Explain why Montresor is an especially effective enemy to Fortunato, and identify a similar relationship in a book/ T.V. show.
While Montresor speaks of the "thousand injuries" that he has suffered from Fortunato and vows revenge, there is no explication of what these injuries are. So, added to the fact that Montresor seeks retribution for the supposed wrongs done to him is also the possibility that he is not mentally stable. This condition, added to his clever manipulation of Fortunato's hubris, leads to the power of Montresor as an adversary.
After he accosts Fortunato in the celebratory streets, Montresor catches the reveler off guard by acting as those their encounter is by chance. Casually, then, he mentions that he has received a large cask of Amontillado:
"I have my doubts...and I was silly enough to pay the full Amontillado price without consulting you in the matter. You were not to be found, and I was fearful of losing a bargain."
Here he has captured the attention of Fortunato; then, Montresor acts as though he does not wish to inconvenience Fortunato, saying that he is on his way to Luchesi, who "has a critical turn." This remark certainly ignites Fortunato's pride, "Luchesi cannot tell Amontillado from sherry." Further, Montresor fuels Fortunato's professional jealousy as well as he tells the other man, "And yet some fools will have it that his taste is a match for your own." After this maneuver, Montresor dons a black mask of silk and "suffers him" to hurry together to his palazzo. With feigned concern, Montresor stops Fortunato repeatedly, solicitous of Fortunato's health as the niter causes the other to cough. As they reach the inner chambers, Montresor uses reverse psychology, halting Fortunato along the way out of a seeming anxiety for his acquaintance's health; once they reach a dark recess, Montresor fetters the feckless connoisseur, who is stunned by this cruel act. Then, he laughs, thinking that perhaps this reversal by Montresor is a joke. But, when he realizes that it is not so, Fortunato calls out, "For the love of God." "Yes," replies Montresor coldly, "for the love of God."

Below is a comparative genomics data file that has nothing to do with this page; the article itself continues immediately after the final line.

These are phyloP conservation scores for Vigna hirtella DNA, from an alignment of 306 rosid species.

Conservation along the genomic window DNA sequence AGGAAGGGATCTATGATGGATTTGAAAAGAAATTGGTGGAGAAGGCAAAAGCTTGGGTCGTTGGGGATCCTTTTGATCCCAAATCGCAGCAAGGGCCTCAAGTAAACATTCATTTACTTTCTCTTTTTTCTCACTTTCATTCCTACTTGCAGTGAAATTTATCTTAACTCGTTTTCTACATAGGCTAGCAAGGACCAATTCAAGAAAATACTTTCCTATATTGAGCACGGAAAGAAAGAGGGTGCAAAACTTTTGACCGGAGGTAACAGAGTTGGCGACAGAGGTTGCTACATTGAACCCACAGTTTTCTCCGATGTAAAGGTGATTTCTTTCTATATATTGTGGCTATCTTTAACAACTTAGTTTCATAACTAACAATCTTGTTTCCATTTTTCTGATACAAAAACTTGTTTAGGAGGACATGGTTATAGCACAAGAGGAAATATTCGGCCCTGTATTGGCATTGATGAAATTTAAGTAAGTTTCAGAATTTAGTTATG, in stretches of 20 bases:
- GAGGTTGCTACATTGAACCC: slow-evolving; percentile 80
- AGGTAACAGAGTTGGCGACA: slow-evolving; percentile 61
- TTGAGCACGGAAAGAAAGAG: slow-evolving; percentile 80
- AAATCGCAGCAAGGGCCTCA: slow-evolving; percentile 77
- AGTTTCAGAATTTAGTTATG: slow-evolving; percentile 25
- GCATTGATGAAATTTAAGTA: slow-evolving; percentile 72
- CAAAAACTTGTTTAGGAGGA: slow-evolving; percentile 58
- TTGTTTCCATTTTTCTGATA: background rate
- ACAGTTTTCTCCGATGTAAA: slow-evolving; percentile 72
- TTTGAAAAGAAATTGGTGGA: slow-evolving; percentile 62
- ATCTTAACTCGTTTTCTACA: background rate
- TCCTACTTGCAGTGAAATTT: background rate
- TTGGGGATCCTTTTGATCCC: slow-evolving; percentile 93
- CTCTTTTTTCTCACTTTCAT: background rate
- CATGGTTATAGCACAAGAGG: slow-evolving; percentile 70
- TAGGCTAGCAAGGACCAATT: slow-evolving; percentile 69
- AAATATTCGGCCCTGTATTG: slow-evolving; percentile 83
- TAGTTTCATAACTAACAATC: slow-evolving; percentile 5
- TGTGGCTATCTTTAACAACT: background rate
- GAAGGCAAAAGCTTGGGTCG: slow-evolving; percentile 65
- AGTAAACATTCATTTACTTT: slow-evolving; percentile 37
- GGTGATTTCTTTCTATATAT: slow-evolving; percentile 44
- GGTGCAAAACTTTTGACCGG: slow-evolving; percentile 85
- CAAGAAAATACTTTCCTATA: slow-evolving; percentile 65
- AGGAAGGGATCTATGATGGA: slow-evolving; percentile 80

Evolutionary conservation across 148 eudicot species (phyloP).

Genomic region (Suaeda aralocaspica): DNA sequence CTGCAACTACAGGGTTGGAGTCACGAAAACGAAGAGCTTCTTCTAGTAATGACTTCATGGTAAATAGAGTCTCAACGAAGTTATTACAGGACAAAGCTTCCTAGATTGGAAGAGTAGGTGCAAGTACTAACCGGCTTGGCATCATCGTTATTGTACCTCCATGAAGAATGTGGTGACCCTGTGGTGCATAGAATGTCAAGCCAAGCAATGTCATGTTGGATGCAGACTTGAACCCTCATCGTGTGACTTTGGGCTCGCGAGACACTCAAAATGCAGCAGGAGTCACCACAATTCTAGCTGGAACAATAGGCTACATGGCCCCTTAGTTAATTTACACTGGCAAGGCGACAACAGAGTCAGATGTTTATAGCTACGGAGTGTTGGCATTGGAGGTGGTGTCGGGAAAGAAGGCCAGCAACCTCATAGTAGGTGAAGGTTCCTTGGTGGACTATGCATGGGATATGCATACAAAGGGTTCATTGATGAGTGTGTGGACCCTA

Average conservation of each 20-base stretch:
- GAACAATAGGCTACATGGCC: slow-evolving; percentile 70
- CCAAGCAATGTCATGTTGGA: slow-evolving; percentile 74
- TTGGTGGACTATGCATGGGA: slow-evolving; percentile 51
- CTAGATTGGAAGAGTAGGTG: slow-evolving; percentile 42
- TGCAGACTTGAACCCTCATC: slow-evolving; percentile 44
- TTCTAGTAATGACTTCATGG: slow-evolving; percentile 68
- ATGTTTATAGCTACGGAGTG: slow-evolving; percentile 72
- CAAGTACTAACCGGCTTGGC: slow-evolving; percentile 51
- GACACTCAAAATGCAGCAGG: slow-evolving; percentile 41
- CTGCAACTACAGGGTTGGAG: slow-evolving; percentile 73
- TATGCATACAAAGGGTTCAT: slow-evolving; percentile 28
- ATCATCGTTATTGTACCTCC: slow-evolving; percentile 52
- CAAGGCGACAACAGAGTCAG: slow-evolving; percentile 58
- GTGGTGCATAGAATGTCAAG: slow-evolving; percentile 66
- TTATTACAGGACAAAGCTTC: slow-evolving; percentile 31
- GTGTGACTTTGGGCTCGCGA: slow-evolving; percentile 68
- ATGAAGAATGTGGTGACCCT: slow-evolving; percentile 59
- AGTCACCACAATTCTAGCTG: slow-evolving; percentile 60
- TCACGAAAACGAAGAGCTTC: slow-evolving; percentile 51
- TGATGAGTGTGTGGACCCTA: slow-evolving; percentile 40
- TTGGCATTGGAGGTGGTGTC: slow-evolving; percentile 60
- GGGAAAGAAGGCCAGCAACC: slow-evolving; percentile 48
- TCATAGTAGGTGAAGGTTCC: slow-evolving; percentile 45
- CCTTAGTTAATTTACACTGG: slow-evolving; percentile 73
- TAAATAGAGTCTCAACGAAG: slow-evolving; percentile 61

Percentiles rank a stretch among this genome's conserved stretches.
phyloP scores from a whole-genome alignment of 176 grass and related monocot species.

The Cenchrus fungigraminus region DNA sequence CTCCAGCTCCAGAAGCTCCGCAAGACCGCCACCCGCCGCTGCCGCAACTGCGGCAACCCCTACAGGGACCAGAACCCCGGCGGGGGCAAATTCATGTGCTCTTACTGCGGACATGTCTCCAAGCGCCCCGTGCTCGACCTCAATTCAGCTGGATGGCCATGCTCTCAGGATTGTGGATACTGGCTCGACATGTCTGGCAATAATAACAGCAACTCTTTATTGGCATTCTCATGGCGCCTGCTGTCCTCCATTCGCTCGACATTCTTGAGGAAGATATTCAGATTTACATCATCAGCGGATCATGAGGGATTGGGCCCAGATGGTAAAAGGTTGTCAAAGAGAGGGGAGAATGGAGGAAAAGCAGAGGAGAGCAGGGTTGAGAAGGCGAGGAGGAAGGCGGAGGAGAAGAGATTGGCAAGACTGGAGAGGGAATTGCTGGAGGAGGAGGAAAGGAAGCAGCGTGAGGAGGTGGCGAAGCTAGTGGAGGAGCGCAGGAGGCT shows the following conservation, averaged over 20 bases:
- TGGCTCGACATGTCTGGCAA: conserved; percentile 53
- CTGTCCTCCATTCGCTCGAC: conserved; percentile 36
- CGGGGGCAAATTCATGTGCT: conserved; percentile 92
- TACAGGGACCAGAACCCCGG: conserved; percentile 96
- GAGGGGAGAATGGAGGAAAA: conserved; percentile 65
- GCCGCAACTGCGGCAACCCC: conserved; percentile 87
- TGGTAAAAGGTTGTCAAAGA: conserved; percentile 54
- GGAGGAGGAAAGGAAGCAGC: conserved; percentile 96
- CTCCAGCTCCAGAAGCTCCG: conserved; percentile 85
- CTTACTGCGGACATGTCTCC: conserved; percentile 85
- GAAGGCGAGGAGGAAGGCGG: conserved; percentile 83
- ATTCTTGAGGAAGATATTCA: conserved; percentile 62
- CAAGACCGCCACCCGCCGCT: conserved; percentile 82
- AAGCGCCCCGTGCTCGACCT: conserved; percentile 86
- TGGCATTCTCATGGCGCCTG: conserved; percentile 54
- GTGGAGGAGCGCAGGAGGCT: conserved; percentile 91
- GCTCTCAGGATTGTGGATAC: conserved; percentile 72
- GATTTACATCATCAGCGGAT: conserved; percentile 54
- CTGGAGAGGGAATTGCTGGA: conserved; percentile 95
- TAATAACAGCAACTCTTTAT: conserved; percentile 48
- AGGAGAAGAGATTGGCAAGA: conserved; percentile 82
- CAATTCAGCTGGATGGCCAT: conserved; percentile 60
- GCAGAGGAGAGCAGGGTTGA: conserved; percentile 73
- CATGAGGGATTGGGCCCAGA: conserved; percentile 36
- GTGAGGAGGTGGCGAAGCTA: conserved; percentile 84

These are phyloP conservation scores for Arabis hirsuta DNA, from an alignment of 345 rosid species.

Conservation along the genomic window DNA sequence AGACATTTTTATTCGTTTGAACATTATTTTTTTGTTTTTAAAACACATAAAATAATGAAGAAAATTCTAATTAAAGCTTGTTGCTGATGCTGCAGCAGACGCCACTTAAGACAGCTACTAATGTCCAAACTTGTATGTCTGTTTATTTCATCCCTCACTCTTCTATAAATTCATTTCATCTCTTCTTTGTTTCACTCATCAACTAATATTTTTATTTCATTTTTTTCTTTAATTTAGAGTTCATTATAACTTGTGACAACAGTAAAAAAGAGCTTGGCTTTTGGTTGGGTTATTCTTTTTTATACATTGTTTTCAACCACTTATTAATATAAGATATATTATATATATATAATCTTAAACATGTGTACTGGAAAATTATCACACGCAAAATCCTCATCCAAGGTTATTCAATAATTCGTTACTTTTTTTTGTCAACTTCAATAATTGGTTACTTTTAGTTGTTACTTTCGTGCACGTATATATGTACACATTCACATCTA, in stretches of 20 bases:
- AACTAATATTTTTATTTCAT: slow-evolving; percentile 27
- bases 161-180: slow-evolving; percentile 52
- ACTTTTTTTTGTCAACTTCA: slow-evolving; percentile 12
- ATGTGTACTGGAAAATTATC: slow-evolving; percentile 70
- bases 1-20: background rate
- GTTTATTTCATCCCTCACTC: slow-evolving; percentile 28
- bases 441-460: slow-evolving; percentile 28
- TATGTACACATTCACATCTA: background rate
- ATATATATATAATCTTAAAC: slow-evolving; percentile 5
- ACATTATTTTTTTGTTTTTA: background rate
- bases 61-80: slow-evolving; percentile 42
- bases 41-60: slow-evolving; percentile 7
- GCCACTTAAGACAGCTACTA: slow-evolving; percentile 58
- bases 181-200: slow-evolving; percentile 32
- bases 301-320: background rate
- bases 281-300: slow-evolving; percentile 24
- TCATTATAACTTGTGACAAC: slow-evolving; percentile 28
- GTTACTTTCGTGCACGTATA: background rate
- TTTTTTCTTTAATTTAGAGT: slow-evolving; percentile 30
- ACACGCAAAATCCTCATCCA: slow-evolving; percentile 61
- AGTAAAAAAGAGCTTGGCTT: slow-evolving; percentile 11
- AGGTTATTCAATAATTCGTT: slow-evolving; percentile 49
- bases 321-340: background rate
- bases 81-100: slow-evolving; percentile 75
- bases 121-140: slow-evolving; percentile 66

There are many literary works and films that employ a luring of one's victim as a method for horror. One such film has an occurrence that is somewhat similar to the luring of Fortunato to the tomb of his death. In Silence of the Lambs, for example, there is a male predator who tricks young women into helping him as he struggles with a couch, trying to put it into a van. When the young woman steps into the van with the couch prohibiting her exit, he locks the door and kidnaps her. Then, she is thrown into a pit where she cannot escape and will just be sedentary; in the meantime, she is well-fed so that she will get heavy and her skin will stretch. When she gains enough weight, the predator will dispense with her and use her skin for his creative genius.
You will note that Montresor the narrator continually refers to Fortunato as "my friend," "my good friend," and "my poor friend" throughout the story. He is not being ironic. He wants what he calls impunity. He has conditioned himself to think of Fortunato as his good friend, and he must always speak of him as such to everyone because he wants to be above suspicion when his good friend turns up missing. Even Fortunato thinks Montresor considers him his very good friend. This seems to be what makes Montresor an especially effective enemy. Fortunato trusts him. Nobody will suspect Montresor of having anything to do with Fortunato's disappearance. Montresor is sure to keep asking about him and showing deep concern about him longer than anybody else.
Two parallel examples from classic literature can be found in Othello and King Lear. Iago poses as Othello's best friend, and Othello is completely deceived by him. He calls him "honest, honest Iago." Iago hates him bitterly and seeks to destroy him. Edmund in King Lear shows nothing but brotherly love for Edgar while he is doing his best to turn their father Gloucester against his trusting half-brother. In both these cases the friendly enemies are successful although they both come to bad ends themselves. Shakespeare teaches us that we should be awfully careful about picking our friends. Poor King Duncan thought Macbeth and Lady Macbeth both loved him. King Lear thought Goneril and Regan loved him deeply.